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2.05. Tiles

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The term “tiling” originally referred to the laying of tiles and then, by metonymy, to the result of this act. It then refers to a floor or wall covering made of ceramic tiles – terracotta tiles, earthenware tiles, stoneware tiles (often called porcelain stoneware) – or marble or cement tiles or vinyl tiles. These different types of tiles are laid side by side and then glued or sealed. Tiles are commonly used to finish and decorate floors and walls in homes and other buildings, both indoors and outdoors.  In construction, tiling is done by the tiler.

Tiles are usually thin, square or rectangular tiles made of durable materials such as ceramic, stone, metal, terracotta or even glass. They are usually set in a grid to cover roofs, floors, walls, edges or other objects such as table tops.  On the other hand, tiles (“carrelages” in French and “tegels” in Dutch) can sometimes refer to similar units made from lightweight materials such as perlite, wood and mineral wool, which are generally used for applications on walls and ceilings. In another sense, a tile is a building tile or similar object, such as the rectangular chips used in games. The word comes from the French “tuile”, which in turn comes from the Latin “tegula”, meaning a fired clay tile.

Tiles are often used for wall and floor coverings, and can range from simple square tiles to complexes or mosaics.   Tiles are mainly ceramic, usually glazed for interiors and unglazed for roofs, but other materials are also often used, such as glass, cork, concrete and other composite materials, as well as stone. Tile stones are usually marble, onyx, granite or slate. Thinner tiles can be used for walls than for floors, which require more durable and resistant surfaces.


Decorative tiles or tile art are to be distinguished from mosaics, whose shapes are made up of a large number of small tesserae (small pieces of marble, stone, glass paste or ceramic, the basic material of a wall or floor mosaic) placed irregularly, each of one colour, usually of glass or sometimes of ceramic or stone. There are different tile patterns, such as herringbone, quincunx, squares, stacks, reels, Versailles parquet, matted tiles, art tiles, diagonals and encaustics, which can vary in size, shape, thickness and colour.

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Ancient Middle East

The first evidence of glazed brick is the discovery of glazed bricks in the Elamite temple of Chogha Zanbil (Iran), dated to the 13th century BC. Glazed and coloured bricks were used for bas-reliefs in ancient Mesopotamia, including the Ishtar Gate in Babylon (c. 575 BC), which has now been partially reconstructed in Berlin, with parts elsewhere. Mesopotamian craftsmen were imported for the palaces of the Persian Empire, such as Persepolis.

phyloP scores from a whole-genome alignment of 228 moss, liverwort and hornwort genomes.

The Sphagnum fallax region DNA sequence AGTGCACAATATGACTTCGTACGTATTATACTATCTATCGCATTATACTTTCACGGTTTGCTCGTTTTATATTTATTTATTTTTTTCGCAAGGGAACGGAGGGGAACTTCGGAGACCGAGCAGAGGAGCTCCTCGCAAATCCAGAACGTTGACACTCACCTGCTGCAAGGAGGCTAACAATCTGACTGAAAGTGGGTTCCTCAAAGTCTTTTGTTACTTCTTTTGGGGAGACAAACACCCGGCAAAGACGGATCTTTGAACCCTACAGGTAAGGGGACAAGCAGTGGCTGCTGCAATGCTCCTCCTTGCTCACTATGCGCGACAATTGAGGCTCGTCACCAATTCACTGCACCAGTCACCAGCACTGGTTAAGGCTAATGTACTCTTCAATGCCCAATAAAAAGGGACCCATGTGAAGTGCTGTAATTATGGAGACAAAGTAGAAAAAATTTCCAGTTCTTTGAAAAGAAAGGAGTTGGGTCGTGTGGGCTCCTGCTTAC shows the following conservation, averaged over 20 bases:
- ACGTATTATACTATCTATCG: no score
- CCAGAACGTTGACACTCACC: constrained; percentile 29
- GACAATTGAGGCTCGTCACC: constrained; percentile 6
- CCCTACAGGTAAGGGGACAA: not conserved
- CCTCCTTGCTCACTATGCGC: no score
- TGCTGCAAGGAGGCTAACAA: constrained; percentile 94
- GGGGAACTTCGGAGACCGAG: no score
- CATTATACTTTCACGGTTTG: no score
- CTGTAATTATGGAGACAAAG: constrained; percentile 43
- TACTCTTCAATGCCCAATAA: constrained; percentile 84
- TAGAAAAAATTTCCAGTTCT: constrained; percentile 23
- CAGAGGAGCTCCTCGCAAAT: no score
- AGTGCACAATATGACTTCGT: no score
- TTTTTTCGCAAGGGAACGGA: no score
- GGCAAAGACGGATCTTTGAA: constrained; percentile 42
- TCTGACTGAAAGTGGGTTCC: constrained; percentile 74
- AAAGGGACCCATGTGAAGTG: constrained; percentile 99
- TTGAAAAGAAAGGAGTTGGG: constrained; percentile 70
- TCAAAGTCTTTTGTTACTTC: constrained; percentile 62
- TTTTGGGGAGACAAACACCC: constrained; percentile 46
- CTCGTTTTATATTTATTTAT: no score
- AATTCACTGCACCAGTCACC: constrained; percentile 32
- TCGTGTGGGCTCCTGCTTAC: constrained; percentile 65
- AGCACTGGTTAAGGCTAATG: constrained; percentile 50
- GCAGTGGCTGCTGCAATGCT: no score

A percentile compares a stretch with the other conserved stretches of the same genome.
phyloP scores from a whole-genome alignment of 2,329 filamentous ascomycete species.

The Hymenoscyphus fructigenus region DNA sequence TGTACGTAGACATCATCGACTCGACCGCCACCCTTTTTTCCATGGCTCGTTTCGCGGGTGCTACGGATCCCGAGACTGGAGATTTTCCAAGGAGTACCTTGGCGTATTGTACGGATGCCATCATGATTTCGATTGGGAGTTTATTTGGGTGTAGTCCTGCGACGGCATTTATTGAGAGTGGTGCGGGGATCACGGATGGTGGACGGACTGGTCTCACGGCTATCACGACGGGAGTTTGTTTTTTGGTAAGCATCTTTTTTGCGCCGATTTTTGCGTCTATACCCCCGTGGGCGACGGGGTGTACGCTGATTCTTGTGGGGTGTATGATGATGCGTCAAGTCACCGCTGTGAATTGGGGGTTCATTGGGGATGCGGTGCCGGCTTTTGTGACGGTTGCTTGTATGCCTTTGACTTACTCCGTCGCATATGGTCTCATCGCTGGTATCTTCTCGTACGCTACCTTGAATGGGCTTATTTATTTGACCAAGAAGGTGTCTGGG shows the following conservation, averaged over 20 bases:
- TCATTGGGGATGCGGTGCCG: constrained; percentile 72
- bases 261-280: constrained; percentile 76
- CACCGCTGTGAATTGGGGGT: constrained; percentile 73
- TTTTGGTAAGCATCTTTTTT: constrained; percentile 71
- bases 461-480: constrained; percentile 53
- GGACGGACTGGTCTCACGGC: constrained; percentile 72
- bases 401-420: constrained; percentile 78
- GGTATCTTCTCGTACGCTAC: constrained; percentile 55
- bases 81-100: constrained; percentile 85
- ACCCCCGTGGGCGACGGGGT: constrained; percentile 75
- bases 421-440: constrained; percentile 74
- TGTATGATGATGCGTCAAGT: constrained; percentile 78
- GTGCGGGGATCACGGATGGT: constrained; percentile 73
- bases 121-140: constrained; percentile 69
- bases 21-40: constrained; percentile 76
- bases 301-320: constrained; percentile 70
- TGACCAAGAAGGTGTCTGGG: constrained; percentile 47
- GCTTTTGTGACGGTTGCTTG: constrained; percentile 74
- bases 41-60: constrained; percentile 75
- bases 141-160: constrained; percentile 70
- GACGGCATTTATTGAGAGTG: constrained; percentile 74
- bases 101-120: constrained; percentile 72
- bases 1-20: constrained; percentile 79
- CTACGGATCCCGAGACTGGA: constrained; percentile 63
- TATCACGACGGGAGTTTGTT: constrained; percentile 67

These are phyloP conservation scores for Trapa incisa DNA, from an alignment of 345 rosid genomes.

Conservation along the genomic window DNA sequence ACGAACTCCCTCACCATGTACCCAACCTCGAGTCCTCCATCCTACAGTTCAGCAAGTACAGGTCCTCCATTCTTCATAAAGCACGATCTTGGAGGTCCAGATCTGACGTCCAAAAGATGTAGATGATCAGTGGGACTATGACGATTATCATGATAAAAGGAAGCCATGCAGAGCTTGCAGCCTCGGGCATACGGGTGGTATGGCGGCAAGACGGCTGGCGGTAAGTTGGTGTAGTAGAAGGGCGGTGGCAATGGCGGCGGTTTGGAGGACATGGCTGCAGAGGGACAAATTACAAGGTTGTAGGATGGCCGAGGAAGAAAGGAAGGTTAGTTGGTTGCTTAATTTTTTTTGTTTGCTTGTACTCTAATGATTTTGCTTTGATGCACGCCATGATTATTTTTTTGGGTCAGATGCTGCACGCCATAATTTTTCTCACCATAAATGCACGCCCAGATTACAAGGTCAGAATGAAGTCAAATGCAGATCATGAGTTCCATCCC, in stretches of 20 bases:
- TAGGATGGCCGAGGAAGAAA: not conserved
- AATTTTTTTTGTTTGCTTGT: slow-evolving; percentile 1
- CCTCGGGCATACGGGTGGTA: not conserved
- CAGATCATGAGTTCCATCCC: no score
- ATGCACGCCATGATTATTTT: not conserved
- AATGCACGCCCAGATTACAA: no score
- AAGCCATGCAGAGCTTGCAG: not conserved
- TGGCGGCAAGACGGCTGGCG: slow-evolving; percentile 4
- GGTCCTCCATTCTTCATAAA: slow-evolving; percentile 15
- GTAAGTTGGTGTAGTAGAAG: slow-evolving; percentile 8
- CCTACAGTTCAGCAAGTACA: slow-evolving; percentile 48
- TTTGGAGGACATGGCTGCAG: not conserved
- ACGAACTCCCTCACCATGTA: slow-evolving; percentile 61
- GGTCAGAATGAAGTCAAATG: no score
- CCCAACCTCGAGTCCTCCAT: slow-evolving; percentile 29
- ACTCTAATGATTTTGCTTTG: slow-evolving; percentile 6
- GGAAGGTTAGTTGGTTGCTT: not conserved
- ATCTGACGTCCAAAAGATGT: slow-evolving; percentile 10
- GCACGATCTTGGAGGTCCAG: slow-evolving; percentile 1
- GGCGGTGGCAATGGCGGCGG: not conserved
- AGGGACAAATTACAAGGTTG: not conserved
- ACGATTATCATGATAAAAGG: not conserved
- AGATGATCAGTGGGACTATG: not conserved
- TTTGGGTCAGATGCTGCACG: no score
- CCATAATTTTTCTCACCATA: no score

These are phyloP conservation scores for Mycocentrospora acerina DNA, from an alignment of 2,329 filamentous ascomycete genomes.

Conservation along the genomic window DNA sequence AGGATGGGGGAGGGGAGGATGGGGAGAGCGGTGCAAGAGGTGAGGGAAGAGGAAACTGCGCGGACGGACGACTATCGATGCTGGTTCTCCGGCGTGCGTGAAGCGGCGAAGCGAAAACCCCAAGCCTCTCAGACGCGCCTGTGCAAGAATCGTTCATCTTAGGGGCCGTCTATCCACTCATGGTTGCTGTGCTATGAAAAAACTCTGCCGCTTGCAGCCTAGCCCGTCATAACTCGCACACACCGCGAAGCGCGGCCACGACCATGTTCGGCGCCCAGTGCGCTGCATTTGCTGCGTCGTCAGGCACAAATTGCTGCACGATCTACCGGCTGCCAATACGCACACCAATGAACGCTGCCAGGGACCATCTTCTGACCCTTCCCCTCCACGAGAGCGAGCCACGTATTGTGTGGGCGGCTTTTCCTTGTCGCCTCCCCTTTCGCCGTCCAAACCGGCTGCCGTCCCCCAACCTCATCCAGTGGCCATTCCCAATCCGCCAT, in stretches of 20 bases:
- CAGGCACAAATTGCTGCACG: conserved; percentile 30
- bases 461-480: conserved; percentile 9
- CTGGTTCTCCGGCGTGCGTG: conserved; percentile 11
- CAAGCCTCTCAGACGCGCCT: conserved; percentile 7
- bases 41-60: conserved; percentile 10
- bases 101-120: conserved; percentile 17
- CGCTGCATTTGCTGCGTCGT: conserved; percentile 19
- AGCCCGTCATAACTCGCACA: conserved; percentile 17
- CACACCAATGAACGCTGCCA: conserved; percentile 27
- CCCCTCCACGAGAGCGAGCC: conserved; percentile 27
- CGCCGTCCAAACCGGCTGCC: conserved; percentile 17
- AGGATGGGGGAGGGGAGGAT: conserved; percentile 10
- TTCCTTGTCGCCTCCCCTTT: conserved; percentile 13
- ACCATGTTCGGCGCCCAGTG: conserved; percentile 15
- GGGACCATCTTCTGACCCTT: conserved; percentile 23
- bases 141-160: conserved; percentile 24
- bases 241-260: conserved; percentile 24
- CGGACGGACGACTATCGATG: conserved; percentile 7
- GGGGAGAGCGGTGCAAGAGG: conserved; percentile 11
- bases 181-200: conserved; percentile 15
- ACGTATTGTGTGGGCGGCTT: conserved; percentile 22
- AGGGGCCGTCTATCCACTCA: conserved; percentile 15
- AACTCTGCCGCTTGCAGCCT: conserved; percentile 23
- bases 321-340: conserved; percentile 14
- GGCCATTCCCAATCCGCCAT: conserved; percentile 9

The use of sun-dried bricks or adobe was the main method of construction in Mesopotamia, where river mud was abundant along the Tigris and Euphrates rivers. In this case, the scarcity of stone may have prompted the development of brick-firing technology as an alternative. In order to reinforce sun-dried brick walls, fired bricks began to be used as an outer protective layer for larger buildings such as temples, palaces, city walls and gates. The manufacture of fired bricks is an advanced pottery technique. Bricks are masses of solid clay that are heated in kilns to temperatures between 950° and 1,150° C. A well-made brick is an extremely durable object. Like sun-dried bricks, they were made in wooden moulds, but special moulds had to be made for bricks with relief decoration.

Ancient Indian subcontinent

Rooms with clay tile floors decorated with circular geometric patterns have been discovered in the ancient remains of Kalibangan Balakot and Ahladino. 

Tiling was used in the 2nd century by the Sinhalese kings of ancient Sri Lanka, who laid smooth, polished stones on floors and in swimming pools. Historians believe that tile-laying techniques and tools were very advanced, as evidenced by the careful finish and tight fit of the tiles.  Tiles from this period can be seen at Ruwanwelisaya and Kuttam Poluka in Anuradhapura town.

Ancient Iran

The Achaemenid Empire decorated buildings with glazed brick tiles, including the palace of Darius the Great in Susa and the buildings of Persepolis.

Later, the Sassanid Empire used tiles with geometric patterns, flowers, plants, birds and figures, glazed up to one centimetre thick.


The oldest Islamic mosaics in Iran consist mainly of geometric decorations in mosques and mausoleums, made of glazed bricks. The typical turquoise tile became popular in the 10th and 11th centuries and was mainly used for kufic inscriptions on mosque walls.  The golden age of Persian tile art began during the Timurid Empire. In the moraq technique, single-coloured tiles were cut into small geometric pieces and assembled by pouring liquid plaster between them. After hardening, these panels were mounted on the walls of buildings. But mosaics were not limited to flat areas. Tiles were used to cover the interior and exterior of the domes of many mosques. Other important tiling techniques from this period include girih tiles (girih are decorative Islamic geometric patterns used in architectural and craft objects, consisting of angular lines that form an intertwined pattern of braces). The girih decorations are said to be inspired by second-century Roman Syrian nodal motifs), with their characteristic girih, or white bands.